TWS: May 21, 2020

Economics | Policy

The Bell Tolls for Thee, Debt Diplomacy

As the pandemic continues to disrupt the global economy, developing countries are struggling to pay back OBOR-related loans. Requests for debt refinancing or forgiveness have become commonplace and the inability to honor these loans undermines China’s initiative to become the default financier for developing nations. Facing mounting defaults, China must now choose to either absorb the financial burden or risk losing goodwill by applying additional financial pressure on developing countries.

China’s lending to the developing world exceeds that of the World Bank or IMF at approx. US$520 billion. Chinese loans have been uniquely structured – typically defined by higher interest rates and shorter maturities, giving Chinese banks the ability to invest in poorer countries with higher risk of default.

To date, the China Development Bank has chosen a more lenient approach to debtor requests. For example, the credit line to Sri Lanka was extended, interest rate lowered, and repayment timeline delayed by two years. However, there is still contention on how China will handle additional countries’ requests for relief as global economic woes deepen.

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Business | Markets | Economics

Jiangsu Takes the Gold

While domestic consumption and trade lags around most of the country, China’s powerhouse province, Jiangsu, is showing signs of life. In April, Jiangsu reported a 7.6% month-over-month increase in total trade (exports and imports), and an impressive 19.1% rise in exports from April 2019. Known as a powerhouse for exports, Jiangsu holds second place among provinces for annual export and GDP figures, trailing only Guangdong.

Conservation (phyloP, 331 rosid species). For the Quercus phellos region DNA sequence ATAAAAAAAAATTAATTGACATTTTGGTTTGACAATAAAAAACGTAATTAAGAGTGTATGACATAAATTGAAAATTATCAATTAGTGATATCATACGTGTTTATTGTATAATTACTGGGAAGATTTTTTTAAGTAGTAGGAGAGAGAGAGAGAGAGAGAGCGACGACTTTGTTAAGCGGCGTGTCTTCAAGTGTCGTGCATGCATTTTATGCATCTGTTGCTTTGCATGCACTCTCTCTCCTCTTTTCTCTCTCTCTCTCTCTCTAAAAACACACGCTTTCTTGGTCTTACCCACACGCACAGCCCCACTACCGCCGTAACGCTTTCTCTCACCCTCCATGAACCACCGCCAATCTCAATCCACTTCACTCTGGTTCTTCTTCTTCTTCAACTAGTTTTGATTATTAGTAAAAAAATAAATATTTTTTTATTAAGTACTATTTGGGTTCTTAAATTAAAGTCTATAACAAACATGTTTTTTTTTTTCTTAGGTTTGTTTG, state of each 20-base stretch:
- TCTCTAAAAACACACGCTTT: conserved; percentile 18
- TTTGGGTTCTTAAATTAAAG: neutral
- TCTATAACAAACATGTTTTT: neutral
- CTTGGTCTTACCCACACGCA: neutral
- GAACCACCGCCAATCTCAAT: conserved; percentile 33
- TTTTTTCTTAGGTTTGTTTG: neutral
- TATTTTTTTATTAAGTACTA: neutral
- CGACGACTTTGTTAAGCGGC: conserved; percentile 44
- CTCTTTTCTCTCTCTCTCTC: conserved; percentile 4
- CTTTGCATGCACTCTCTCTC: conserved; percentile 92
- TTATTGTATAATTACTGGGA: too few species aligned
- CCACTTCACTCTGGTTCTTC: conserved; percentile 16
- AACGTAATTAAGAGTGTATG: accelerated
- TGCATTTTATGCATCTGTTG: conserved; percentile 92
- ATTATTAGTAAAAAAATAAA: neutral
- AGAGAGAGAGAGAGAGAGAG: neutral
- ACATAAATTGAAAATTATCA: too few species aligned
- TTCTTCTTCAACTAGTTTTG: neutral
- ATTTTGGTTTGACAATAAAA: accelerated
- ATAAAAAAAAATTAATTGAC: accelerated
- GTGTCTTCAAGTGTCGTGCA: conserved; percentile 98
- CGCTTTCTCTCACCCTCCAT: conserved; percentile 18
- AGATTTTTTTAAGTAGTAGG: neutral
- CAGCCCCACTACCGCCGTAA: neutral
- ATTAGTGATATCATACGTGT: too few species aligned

Two features have contributed to Jiangsu’s strong April performance. First, Jiangsu’s production capabilities largely gravitate towards essentials: textiles, agriculture, construction materials, natural resources, etc. Second, Jiangsu was comparatively lower in confirmed coronavirus cases, and the province’s economic reopening was much more effective, which led to a swifter recovery than many other parts of the country.

Regardless, imports still remain muted at similar levels as the prior year. While work has largely resumed in the province, consumer demand remains low and foreign suppliers are far from prepared to supply the Chinese market.

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Markets | Business

Asset Managers: ‘Time to Consider China?’

While Western economies remain closed, many parts of China are seeing work resumption levels as high as 85-90%. To capture this opportunity, asset managers are quickly rebalancing their portfolios for broader China exposure, which has the potential to remain a longer-term trend. As of March, allocation to Chinese stocks among US asset managers reached US$2 trillion, an increase of 20% from 2019 and 17% from 2014.

Data from fund flow tracking firm EPFR shows that equity funds have been offloading positions across the globe but are relatively bullish on China. While the lockdown exposed vulnerabilities in most markets, its impact on Chinese exchanges has been comparatively muted. The Shanghai composite is down 5.2% YTD compared to an 11.1% drop in the S&P 500.

In a May 6 report, Morgan Stanley recommended investors buy Chinese A-shares rather than NYSE-listed counterparts to hedge risks. Chinese equity markets tend to be more inward looking and freer from the institution-driven swings in US markets, and the transition to Chinese equities may allow investors to better diversify in a tumultuous market.

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Business | Policy

DoC & Huawei Say Their Final Goodbyes

A recent series of events in the US-Huawei clash has quickly ended the trade détente experienced since high-level talks in mid-April. Beginning Friday, the Department of Commerce administered new rules barring Huawei and its suppliers from using American-made inputs in the semiconductor manufacturing process. Companies will need to apply for licenses to continue supplying chips, but it is likely that all requests with ties to Huawei will be denied.

Later in the day, Chinese state-owned investment funds made a move of their own by injecting $2.2 billion into the Semiconductor Manufacturing International Corp., the largest domestic chipmaker in China. With the current and planned funding, the chipmaker intends to ramp up monthly production of 14-nanometer wafers from 6,000 to 35,000.